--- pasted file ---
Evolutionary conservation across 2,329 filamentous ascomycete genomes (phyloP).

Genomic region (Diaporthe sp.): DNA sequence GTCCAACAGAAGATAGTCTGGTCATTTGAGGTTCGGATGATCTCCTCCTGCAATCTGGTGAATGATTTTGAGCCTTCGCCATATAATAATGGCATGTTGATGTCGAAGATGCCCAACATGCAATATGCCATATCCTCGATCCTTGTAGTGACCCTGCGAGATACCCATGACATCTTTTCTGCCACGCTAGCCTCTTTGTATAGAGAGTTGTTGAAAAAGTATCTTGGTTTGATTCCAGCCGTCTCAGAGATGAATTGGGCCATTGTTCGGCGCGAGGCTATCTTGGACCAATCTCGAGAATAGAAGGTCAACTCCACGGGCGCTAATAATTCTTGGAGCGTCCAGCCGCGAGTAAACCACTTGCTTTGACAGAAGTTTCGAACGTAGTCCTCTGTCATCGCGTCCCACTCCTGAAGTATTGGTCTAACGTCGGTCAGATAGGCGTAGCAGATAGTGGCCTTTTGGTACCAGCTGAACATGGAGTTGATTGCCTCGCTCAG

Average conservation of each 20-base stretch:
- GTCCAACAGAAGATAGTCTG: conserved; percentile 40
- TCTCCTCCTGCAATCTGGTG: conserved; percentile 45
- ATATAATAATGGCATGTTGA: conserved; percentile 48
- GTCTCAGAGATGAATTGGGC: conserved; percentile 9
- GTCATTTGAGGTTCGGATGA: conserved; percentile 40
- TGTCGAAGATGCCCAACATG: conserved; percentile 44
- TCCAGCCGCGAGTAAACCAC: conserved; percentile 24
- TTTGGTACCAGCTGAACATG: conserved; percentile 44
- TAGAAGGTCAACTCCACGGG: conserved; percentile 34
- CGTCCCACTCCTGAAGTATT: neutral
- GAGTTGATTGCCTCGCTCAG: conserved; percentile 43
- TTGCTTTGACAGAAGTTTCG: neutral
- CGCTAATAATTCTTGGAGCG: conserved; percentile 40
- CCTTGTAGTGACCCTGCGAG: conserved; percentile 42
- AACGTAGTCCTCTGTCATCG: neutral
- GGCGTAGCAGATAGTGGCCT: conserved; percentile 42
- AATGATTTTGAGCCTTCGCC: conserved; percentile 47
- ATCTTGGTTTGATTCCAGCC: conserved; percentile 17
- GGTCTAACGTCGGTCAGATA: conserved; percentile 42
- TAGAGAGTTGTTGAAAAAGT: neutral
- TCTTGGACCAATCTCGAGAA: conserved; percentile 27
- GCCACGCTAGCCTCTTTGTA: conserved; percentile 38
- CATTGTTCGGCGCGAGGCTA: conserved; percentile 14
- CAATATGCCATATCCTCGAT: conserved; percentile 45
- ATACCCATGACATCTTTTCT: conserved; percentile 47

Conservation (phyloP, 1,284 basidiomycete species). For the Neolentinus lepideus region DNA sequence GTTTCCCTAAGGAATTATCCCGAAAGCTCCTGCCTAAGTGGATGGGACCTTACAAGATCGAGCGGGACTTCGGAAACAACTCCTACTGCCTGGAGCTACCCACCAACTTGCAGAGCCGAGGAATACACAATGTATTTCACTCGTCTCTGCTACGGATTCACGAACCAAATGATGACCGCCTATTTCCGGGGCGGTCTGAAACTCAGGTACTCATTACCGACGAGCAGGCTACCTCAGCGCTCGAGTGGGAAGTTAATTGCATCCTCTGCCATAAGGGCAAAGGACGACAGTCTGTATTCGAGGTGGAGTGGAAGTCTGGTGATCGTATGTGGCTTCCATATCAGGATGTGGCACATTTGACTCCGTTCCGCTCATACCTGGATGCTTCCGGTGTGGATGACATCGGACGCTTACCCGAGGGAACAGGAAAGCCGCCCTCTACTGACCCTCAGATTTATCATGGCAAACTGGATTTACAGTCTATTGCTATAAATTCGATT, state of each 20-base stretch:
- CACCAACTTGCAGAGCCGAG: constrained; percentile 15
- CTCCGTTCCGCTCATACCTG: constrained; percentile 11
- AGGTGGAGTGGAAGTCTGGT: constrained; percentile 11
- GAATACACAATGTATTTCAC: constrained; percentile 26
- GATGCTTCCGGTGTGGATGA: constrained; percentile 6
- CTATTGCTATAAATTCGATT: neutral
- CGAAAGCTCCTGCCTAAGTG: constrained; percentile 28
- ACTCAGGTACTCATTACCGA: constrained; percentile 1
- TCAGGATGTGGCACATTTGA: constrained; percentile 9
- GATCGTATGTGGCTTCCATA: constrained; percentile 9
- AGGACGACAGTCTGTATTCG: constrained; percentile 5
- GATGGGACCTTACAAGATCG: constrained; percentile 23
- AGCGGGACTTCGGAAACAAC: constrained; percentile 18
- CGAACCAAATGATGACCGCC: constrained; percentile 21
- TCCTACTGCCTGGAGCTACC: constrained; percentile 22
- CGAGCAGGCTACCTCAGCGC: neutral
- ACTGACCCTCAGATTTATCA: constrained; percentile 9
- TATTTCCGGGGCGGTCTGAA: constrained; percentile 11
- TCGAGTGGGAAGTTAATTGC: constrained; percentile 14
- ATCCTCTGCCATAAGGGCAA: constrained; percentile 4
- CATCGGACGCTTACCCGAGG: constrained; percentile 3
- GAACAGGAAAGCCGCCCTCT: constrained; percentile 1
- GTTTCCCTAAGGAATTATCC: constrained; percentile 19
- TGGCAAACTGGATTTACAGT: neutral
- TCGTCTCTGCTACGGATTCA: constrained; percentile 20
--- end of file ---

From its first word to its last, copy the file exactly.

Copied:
Evolutionary conservation across 2,329 filamentous ascomycete genomes (phyloP).

Genomic region (Diaporthe sp.): DNA sequence GTCCAACAGAAGATAGTCTGGTCATTTGAGGTTCGGATGATCTCCTCCTGCAATCTGGTGAATGATTTTGAGCCTTCGCCATATAATAATGGCATGTTGATGTCGAAGATGCCCAACATGCAATATGCCATATCCTCGATCCTTGTAGTGACCCTGCGAGATACCCATGACATCTTTTCTGCCACGCTAGCCTCTTTGTATAGAGAGTTGTTGAAAAAGTATCTTGGTTTGATTCCAGCCGTCTCAGAGATGAATTGGGCCATTGTTCGGCGCGAGGCTATCTTGGACCAATCTCGAGAATAGAAGGTCAACTCCACGGGCGCTAATAATTCTTGGAGCGTCCAGCCGCGAGTAAACCACTTGCTTTGACAGAAGTTTCGAACGTAGTCCTCTGTCATCGCGTCCCACTCCTGAAGTATTGGTCTAACGTCGGTCAGATAGGCGTAGCAGATAGTGGCCTTTTGGTACCAGCTGAACATGGAGTTGATTGCCTCGCTCAG

Average conservation of each 20-base stretch:
- GTCCAACAGAAGATAGTCTG: conserved; percentile 40
- TCTCCTCCTGCAATCTGGTG: conserved; percentile 45
- ATATAATAATGGCATGTTGA: conserved; percentile 48
- GTCTCAGAGATGAATTGGGC: conserved; percentile 9
- GTCATTTGAGGTTCGGATGA: conserved; percentile 40
- TGTCGAAGATGCCCAACATG: conserved; percentile 44
- TCCAGCCGCGAGTAAACCAC: conserved; percentile 24
- TTTGGTACCAGCTGAACATG: conserved; percentile 44
- TAGAAGGTCAACTCCACGGG: conserved; percentile 34
- CGTCCCACTCCTGAAGTATT: neutral
- GAGTTGATTGCCTCGCTCAG: conserved; percentile 43
- TTGCTTTGACAGAAGTTTCG: neutral
- CGCTAATAATTCTTGGAGCG: conserved; percentile 40
- CCTTGTAGTGACCCTGCGAG: conserved; percentile 42
- AACGTAGTCCTCTGTCATCG: neutral
- GGCGTAGCAGATAGTGGCCT: conserved; percentile 42
- AATGATTTTGAGCCTTCGCC: conserved; percentile 47
- ATCTTGGTTTGATTCCAGCC: conserved; percentile 17
- GGTCTAACGTCGGTCAGATA: conserved; percentile 42
- TAGAGAGTTGTTGAAAAAGT: neutral
- TCTTGGACCAATCTCGAGAA: conserved; percentile 27
- GCCACGCTAGCCTCTTTGTA: conserved; percentile 38
- CATTGTTCGGCGCGAGGCTA: conserved; percentile 14
- CAATATGCCATATCCTCGAT: conserved; percentile 45
- ATACCCATGACATCTTTTCT: conserved; percentile 47

Conservation (phyloP, 1,284 basidiomycete species). For the Neolentinus lepideus region DNA sequence GTTTCCCTAAGGAATTATCCCGAAAGCTCCTGCCTAAGTGGATGGGACCTTACAAGATCGAGCGGGACTTCGGAAACAACTCCTACTGCCTGGAGCTACCCACCAACTTGCAGAGCCGAGGAATACACAATGTATTTCACTCGTCTCTGCTACGGATTCACGAACCAAATGATGACCGCCTATTTCCGGGGCGGTCTGAAACTCAGGTACTCATTACCGACGAGCAGGCTACCTCAGCGCTCGAGTGGGAAGTTAATTGCATCCTCTGCCATAAGGGCAAAGGACGACAGTCTGTATTCGAGGTGGAGTGGAAGTCTGGTGATCGTATGTGGCTTCCATATCAGGATGTGGCACATTTGACTCCGTTCCGCTCATACCTGGATGCTTCCGGTGTGGATGACATCGGACGCTTACCCGAGGGAACAGGAAAGCCGCCCTCTACTGACCCTCAGATTTATCATGGCAAACTGGATTTACAGTCTATTGCTATAAATTCGATT, state of each 20-base stretch:
- CACCAACTTGCAGAGCCGAG: constrained; percentile 15
- CTCCGTTCCGCTCATACCTG: constrained; percentile 11
- AGGTGGAGTGGAAGTCTGGT: constrained; percentile 11
- GAATACACAATGTATTTCAC: constrained; percentile 26
- GATGCTTCCGGTGTGGATGA: constrained; percentile 6
- CTATTGCTATAAATTCGATT: neutral
- CGAAAGCTCCTGCCTAAGTG: constrained; percentile 28
- ACTCAGGTACTCATTACCGA: constrained; percentile 1
- TCAGGATGTGGCACATTTGA: constrained; percentile 9
- GATCGTATGTGGCTTCCATA: constrained; percentile 9
- AGGACGACAGTCTGTATTCG: constrained; percentile 5
- GATGGGACCTTACAAGATCG: constrained; percentile 23
- AGCGGGACTTCGGAAACAAC: constrained; percentile 18
- CGAACCAAATGATGACCGCC: constrained; percentile 21
- TCCTACTGCCTGGAGCTACC: constrained; percentile 22
- CGAGCAGGCTACCTCAGCGC: neutral
- ACTGACCCTCAGATTTATCA: constrained; percentile 9
- TATTTCCGGGGCGGTCTGAA: constrained; percentile 11
- TCGAGTGGGAAGTTAATTGC: constrained; percentile 14
- ATCCTCTGCCATAAGGGCAA: constrained; percentile 4
- CATCGGACGCTTACCCGAGG: constrained; percentile 3
- GAACAGGAAAGCCGCCCTCT: constrained; percentile 1
- GTTTCCCTAAGGAATTATCC: constrained; percentile 19
- TGGCAAACTGGATTTACAGT: neutral
- TCGTCTCTGCTACGGATTCA: constrained; percentile 20